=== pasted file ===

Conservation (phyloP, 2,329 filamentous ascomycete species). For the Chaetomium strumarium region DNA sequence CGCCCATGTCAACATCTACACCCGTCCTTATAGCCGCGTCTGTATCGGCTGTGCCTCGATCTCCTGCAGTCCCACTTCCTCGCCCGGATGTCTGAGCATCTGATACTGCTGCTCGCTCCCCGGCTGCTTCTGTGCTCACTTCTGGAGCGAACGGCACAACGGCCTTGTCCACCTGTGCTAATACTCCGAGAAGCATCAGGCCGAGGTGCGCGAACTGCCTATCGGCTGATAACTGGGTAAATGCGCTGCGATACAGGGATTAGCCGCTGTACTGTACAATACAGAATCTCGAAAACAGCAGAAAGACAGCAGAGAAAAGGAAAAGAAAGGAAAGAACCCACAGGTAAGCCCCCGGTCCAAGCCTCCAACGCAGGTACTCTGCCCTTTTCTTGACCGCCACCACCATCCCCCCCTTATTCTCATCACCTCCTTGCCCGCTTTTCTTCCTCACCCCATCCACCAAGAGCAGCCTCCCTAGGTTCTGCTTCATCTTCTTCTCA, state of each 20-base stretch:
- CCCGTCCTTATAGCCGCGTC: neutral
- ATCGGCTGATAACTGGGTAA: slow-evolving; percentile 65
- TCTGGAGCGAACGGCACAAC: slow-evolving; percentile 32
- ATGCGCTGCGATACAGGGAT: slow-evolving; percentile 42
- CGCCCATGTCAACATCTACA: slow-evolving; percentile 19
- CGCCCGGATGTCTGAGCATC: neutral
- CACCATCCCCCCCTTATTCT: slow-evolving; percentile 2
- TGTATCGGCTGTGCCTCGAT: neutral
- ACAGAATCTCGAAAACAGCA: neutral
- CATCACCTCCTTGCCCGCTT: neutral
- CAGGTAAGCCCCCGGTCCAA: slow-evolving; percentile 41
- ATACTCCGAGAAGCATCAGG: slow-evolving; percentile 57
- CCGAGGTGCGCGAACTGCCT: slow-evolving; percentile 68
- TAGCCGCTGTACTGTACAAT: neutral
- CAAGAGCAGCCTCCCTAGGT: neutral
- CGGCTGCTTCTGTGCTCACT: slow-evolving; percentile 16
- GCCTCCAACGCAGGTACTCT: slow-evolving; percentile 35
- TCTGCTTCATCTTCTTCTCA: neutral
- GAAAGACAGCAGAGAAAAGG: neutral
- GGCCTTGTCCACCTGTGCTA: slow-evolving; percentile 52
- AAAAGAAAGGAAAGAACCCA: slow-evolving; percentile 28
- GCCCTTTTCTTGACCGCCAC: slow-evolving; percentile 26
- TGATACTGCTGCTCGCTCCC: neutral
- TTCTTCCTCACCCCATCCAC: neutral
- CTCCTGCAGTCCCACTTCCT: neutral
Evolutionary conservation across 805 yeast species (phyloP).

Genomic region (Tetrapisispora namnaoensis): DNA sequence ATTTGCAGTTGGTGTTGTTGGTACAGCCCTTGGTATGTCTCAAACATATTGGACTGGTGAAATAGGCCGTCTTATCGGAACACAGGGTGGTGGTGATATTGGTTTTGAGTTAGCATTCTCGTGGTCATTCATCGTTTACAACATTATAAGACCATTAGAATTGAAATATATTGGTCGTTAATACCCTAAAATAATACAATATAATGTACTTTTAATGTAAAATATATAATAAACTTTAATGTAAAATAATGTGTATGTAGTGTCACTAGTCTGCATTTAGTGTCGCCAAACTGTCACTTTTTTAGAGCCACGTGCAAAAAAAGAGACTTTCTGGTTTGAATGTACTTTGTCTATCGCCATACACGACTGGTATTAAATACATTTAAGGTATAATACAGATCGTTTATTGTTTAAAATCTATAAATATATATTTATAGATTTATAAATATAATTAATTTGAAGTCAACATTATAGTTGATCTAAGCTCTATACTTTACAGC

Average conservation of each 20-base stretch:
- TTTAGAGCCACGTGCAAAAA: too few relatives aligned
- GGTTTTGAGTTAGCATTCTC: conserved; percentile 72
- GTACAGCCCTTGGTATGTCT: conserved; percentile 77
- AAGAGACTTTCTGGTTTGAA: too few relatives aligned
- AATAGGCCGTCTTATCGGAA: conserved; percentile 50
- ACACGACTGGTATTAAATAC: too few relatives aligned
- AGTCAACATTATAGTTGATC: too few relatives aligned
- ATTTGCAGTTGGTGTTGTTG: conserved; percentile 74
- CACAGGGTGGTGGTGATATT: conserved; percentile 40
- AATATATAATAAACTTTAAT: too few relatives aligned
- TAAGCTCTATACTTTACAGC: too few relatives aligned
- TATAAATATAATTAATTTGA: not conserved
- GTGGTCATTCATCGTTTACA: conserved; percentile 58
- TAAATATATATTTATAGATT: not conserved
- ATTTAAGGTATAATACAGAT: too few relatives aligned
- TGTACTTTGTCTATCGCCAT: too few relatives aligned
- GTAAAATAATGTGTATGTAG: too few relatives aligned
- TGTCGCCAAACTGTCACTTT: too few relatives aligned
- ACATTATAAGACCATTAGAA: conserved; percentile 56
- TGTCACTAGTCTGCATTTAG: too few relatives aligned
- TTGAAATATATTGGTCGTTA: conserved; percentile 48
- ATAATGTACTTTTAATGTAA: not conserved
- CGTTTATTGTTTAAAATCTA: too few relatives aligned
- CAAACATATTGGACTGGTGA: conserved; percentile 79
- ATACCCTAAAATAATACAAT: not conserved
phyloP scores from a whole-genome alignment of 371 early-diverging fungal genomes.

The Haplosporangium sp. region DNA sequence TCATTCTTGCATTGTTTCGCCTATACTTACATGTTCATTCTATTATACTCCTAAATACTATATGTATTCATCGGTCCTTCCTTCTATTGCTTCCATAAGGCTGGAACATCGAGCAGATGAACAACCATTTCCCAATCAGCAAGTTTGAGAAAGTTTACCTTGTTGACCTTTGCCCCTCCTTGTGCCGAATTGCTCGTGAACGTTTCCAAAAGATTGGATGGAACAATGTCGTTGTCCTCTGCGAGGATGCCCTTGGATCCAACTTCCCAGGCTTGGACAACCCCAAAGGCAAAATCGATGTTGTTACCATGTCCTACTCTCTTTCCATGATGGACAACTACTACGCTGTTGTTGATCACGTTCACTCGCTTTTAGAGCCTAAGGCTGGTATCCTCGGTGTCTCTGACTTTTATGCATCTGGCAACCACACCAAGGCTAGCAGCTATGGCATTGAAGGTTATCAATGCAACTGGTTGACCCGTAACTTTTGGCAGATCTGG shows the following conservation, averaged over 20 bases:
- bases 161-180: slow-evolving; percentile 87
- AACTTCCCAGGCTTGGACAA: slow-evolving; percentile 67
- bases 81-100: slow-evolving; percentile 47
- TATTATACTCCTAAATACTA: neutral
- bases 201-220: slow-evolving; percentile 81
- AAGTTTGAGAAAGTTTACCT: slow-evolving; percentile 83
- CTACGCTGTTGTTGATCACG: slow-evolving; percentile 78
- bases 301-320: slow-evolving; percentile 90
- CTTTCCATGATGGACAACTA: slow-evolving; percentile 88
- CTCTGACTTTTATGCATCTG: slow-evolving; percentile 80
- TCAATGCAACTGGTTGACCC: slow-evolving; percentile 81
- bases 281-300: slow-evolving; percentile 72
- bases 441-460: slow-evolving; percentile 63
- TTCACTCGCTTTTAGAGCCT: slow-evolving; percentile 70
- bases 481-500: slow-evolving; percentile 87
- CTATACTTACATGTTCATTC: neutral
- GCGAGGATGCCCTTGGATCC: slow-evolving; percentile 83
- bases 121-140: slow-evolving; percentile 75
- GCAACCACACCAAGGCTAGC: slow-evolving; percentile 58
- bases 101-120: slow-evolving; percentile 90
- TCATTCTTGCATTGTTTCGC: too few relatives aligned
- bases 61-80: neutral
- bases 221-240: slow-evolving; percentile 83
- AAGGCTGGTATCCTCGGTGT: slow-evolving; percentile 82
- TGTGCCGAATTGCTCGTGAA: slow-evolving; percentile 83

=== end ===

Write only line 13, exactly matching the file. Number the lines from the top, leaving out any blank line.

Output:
- ATACTCCGAGAAGCATCAGG: slow-evolving; percentile 57